Thursday, December 16, 2010

Infrasound: Be Afraid, be Very Afraid

Or, get informed.

In a blatant display of self-promotion, the Lemming presents a micro-review of something the Lemming wrote - for another blog:

"Winter, Christmas, Small Town America, and News "
Sauk Centre Journal Blog (December 16, 2010)

"...This week's Sauk Centre Herald front page reminded me of reasons why I love living here. It's not that this example of small town America is some perfect little care-free haven, where improbably cheerful folks live just the way it was in the 'good old days.'

"I remember 'the good old days,' by the way: and they weren't. Which isn't quite another topic.

"The top headline this week is about wind turbines, a wind farm that's planned for this area, and concerns that a couple of folks have about it. It's not the aesthetics of the wind turbines that bothers them: They've heard that the blades make infrasound. That's another invisible thing that may hurt people. Or, not.My guess is that we've got more trouble with the 60-cycle hum generated by the power grid: but I'm not terribly concerned about that, either...."

That got the Lemming curious. In the Sauk Centre Journal Blog, I point out that "infrasound" is a fancy word for sound that's pitched too low for us to hear. Concerns about infrasound are real: in a very qualified way:
That WUSM, St. Louis, MO, study points out that each heartbeat produces "infrasound." so does each breath. Our bodies generate it every time we cough, too.

"Infrasound," as such, seems to be part of our environment. Part of us, for that matter.

The sort of sound wind turbines make? The WUSM article's abstract says that in unusual cases, some folks really do experience change in their ears. Sometimes.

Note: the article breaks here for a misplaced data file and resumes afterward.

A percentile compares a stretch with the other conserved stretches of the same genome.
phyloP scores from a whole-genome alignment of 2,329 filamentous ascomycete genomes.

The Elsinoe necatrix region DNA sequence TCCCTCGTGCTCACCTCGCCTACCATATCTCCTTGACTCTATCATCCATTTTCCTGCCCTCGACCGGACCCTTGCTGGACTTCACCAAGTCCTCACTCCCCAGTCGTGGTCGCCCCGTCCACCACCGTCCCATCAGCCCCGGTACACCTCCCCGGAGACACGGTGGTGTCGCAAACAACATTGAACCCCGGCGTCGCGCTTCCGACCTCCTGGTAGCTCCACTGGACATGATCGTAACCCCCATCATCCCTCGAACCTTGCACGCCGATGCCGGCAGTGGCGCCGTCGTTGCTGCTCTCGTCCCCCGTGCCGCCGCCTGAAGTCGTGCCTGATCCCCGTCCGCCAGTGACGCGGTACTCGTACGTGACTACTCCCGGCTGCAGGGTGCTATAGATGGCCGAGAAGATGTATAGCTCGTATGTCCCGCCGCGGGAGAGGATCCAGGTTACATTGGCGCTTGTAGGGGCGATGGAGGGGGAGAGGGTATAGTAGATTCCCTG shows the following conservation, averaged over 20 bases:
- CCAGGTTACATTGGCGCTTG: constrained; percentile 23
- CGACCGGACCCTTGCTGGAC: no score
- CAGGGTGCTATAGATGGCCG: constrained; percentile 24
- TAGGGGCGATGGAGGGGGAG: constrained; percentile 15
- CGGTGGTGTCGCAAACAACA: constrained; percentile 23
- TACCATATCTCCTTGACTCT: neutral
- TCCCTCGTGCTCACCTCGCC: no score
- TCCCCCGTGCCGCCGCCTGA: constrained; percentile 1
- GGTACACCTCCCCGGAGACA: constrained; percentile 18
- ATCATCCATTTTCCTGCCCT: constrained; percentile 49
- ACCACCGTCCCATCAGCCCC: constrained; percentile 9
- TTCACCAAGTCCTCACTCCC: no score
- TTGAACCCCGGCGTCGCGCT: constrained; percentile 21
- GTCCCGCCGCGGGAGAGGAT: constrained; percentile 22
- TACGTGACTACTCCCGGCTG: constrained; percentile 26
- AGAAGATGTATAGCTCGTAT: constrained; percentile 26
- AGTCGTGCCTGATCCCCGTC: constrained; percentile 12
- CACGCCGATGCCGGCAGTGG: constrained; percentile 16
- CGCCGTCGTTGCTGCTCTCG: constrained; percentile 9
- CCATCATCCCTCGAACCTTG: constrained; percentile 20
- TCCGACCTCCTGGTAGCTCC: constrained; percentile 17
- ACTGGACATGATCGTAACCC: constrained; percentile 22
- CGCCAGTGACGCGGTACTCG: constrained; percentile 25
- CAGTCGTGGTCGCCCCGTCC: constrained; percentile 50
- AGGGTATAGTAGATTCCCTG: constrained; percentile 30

Where concern about wind turbine sound is, on the scale between something serious and a new way to get research grants? The Lemming doesn't know.

It's a little hard to work up a panic over this, since, as the Lemming wrote in that other blog:

"...I remember when everything caused cancer. During those particular 'good old days,' we were also warned that some carcinogens caused heart attacks. These dire threats were discussed - quite seriously - in newspapers and magazines, and worked their way into college textbooks.

"Some of that, ah, concern was based on reality. Some - well, we've moved on to other terrifying threats...."

About the wind turbines? The Lemming thinks it shouldn't hurt to let researchers look into whether or not there's a cause for concern. Provided they do real research, the kind with facts and numbers.

Vaguely-related posts:


Brigid said...

Typo: "seems to be part of out environment."

The Friendly Neighborhood Proofreader

Brian, aka Aluwir, aka Norski said...


Thanks! Fixed.

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